Hi, I’m new to this site. I have been offered a hearing aid from my family, they are frustrated with me. (oops) (lol) I’m looking at the DiY Hearing Aids where you buy online and do all the calibration stuff yourself. You apparently get the software and gadget for taking care of the adjustments yourself and the package will run around $1,400.00 for one or about $2000 for two. Anyone have any experience or solid science on these? ( You can look up DiY Hearing Aids) Moe
Just curious but have you eliminated the possibility of seeing a professional about your hearing loss and for hearing aids? Why a DiY product?
DiY Hearing Aids is really the same company as HearSource (& Manan Hearing Care). Notice they all have the same address.
I tried some Hearsource FreeStyle open fit aids with the additional directional microphone and T-coil. These aids lack features that are common in many mainstream hearing aids today.
Many hearing aids use multiple microphones to aid in directionality. The hearsource aids can only use one microphone on a given program. Tou need to choose onmi, directional, or T-coil.
I do not know what your audiogram looks like, but i could not get the sound quality I needed without feedback. I tried semi-occluding & tulip domes, but they did not help. I could not use the double power domes.
According to http://www.diyhearingaids.com/diy-hearing-aid-policy DiY lets you return the aids with no fee within 2 weeks of certain conditions are met. Their policy os not totally clear, but I suspect they need to receive them within the 2 weeks. That is an extremely shout trial period. You can return them within 30 days woth a 10% restocking fee.
The Hearsource policy at http://www.hearsource.com/hearsource_terms_conditions_of_purchase.html is slightly different. They only have the 10% fee option. They must receive the aids within the 30 days to get the refund.
I took the 10% “hit” as a lesson learned.
These aids work well for some people, but without seeing your audiogram, I cannot give you any recommendation. I can only share my Hearsource experience.
My current professional has a 60 day trial and only charges $50 per aid for returning, to cover shipping costs to the manufacturer.
I echo DocAudio’s question. Why have you eliminated seeing a hearing professional? You will need to see one to get an audiogram for the Internet company anyway. You can get a better fit & have feedback & real ear measurenents customized to your ears. They cannot do that online.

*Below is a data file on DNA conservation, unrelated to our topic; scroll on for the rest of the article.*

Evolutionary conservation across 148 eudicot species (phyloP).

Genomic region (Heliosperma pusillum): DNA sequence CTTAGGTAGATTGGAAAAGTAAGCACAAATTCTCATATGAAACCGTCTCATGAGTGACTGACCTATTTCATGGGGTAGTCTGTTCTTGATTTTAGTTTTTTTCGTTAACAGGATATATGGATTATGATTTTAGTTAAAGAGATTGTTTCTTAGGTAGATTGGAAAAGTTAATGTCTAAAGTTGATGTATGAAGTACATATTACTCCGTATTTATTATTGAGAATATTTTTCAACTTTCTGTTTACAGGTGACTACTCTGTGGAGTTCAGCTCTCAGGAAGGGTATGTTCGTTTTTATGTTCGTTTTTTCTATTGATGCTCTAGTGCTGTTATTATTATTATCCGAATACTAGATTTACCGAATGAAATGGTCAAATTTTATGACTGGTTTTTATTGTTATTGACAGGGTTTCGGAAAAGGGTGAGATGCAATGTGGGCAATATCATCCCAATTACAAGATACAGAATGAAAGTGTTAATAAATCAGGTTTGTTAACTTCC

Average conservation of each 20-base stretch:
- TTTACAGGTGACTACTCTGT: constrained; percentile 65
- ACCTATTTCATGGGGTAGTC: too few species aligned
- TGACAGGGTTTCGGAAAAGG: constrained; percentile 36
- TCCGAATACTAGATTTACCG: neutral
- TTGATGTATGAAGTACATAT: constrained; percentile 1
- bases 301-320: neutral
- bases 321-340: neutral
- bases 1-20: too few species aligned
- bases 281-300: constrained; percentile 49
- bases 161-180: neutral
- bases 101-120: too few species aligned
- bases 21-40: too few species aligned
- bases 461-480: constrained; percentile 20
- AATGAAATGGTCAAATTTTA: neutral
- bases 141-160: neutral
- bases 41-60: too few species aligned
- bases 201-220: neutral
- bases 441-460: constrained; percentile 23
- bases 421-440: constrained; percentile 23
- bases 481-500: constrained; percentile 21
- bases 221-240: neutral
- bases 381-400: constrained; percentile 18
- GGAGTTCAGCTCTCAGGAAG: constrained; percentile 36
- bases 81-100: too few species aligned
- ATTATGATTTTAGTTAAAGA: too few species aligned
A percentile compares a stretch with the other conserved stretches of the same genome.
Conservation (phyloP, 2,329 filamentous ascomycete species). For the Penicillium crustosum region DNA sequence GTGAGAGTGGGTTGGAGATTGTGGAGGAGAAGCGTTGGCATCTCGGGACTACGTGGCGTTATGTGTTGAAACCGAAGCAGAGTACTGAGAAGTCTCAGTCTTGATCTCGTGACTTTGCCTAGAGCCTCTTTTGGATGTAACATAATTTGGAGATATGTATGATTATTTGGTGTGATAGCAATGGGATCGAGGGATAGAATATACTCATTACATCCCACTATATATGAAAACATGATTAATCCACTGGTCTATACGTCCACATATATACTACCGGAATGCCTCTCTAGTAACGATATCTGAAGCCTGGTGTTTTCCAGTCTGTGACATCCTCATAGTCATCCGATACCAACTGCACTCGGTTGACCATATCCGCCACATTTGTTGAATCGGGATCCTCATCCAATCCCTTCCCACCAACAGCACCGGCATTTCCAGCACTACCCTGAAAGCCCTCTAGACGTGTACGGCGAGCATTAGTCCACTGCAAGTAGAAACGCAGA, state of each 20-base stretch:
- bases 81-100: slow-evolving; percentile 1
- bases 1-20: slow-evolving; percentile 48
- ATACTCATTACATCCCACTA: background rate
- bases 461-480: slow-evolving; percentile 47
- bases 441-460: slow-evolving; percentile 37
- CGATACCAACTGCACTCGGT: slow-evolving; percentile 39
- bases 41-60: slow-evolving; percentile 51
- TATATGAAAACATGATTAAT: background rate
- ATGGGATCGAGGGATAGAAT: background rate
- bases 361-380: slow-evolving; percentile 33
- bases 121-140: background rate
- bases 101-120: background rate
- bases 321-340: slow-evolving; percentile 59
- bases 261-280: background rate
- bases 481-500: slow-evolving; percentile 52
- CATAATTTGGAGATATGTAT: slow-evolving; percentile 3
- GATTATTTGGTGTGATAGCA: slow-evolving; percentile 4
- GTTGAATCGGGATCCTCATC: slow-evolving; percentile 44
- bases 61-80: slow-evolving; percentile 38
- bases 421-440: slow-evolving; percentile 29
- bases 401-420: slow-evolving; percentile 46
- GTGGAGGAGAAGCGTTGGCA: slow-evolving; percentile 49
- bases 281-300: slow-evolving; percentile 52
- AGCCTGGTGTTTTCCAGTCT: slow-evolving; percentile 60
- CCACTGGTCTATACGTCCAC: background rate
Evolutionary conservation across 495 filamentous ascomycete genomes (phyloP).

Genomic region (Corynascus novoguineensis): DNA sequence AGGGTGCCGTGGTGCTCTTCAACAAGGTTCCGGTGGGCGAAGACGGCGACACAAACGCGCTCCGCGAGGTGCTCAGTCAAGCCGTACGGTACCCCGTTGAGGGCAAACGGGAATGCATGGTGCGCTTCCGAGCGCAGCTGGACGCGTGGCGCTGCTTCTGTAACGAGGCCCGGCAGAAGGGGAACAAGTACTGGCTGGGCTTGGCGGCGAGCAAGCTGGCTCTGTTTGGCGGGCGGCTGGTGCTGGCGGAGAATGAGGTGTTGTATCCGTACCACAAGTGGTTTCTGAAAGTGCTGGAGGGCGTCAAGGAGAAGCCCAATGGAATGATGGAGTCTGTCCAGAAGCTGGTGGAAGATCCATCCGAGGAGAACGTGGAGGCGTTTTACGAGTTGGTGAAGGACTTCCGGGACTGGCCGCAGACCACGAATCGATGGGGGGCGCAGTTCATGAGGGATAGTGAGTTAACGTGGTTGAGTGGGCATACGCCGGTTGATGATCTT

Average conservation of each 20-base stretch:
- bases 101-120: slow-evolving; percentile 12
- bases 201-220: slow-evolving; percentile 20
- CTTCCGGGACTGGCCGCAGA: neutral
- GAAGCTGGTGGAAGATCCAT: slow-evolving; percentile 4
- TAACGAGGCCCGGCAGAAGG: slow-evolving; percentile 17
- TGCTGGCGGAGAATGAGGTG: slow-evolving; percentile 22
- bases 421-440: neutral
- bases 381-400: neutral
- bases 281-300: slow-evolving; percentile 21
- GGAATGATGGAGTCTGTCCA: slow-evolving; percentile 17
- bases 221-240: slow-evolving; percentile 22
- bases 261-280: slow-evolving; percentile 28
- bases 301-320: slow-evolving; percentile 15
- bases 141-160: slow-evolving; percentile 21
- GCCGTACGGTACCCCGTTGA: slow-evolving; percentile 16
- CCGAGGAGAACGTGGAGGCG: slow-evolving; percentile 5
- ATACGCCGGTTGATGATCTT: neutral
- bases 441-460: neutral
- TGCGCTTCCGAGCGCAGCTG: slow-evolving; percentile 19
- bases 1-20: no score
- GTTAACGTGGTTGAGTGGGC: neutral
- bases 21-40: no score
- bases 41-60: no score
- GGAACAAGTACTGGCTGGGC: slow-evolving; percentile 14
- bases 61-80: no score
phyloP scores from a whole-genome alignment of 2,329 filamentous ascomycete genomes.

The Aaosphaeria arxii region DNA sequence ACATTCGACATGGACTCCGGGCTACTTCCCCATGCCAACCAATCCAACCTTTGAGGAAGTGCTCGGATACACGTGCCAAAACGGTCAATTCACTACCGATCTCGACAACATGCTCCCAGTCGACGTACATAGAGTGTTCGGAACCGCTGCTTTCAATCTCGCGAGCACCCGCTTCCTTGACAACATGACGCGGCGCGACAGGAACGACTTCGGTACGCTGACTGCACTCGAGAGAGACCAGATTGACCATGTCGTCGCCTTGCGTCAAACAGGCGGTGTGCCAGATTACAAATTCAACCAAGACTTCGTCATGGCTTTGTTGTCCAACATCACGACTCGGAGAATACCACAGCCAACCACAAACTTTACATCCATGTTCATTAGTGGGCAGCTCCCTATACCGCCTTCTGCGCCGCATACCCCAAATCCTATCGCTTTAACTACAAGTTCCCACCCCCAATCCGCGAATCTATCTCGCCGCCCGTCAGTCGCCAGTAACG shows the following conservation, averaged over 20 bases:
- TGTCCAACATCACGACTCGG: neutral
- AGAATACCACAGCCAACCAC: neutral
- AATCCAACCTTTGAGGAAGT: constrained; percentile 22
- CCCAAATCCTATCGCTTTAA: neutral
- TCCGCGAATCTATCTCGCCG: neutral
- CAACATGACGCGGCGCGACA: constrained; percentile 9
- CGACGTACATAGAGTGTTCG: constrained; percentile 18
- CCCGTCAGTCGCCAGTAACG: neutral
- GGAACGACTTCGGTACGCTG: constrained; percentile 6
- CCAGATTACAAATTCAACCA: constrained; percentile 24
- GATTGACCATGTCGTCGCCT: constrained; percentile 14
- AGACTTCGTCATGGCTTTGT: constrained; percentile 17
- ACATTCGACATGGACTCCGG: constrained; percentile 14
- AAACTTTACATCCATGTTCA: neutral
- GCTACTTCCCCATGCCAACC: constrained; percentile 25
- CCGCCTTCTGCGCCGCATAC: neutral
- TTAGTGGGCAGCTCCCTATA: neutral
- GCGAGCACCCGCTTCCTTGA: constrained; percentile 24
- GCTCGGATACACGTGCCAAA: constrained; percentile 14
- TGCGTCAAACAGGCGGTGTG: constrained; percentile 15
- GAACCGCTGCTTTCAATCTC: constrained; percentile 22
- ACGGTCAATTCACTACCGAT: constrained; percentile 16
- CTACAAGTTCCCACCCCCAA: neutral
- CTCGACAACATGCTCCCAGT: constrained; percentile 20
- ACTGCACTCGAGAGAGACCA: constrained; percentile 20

If you are a first time hearing aid wearer there is a learning curve associated with wearing hearing aids. My advice would be find a local audiologist you like and trust, who is an expert on the brands he/she fits, and communicate a lot with the audiologist.
It takes several adjustment sessions to get everything just right.
If you have hearing loss in both ears, get two hearing aids. I made the mistake of just getting one at first. Two are much better.
Moe: If this is your first set of aids, don’t you think it would be wise to first see a ENT doctor and find out why you are losing some of your hearing, Then at least see a professional and see what they recommend.
I think internet do it yourself is for people with uncomplicated mild or moderate losses and with some experience with aids and computers. Just my opinion, Ed
Most people on this board agree that your choice of hearing professional is the most important part of this process. You need a professional that knows their product reasonably well and will work with you to get the sound you need.
You cannot look at their credentials & tell if they are a good choice. I went to a degreed audiologist who would only make minor adjustments, assuming the aids were working perfectly. I now go to a hearing aid fitter. I think he could be more knowledgeable of my aids, but he listens and is trying to help. That makes a big difference.
I agree you should first go to an ENT, though to rule out any physical issues.
I wish you luck on your hearing aid journey.
DIY hearing aids will always have their limits because you do not know the condition of your ear canals. Ear canals play a big role in the performance of hearing aids. Also, there are dangerous medical conditions to consider before fitting an aid. How do you know how much cerumen is in your ears? This earwax must be minimal for hearing aids to work well. And, for the price for one DIY aid, you are practically paying the price of a professionally dispensed aid. As a dispenser, I only charge $1450 for Phonak level III aids. This summer they have a 2 year warranty too. Why go DIY?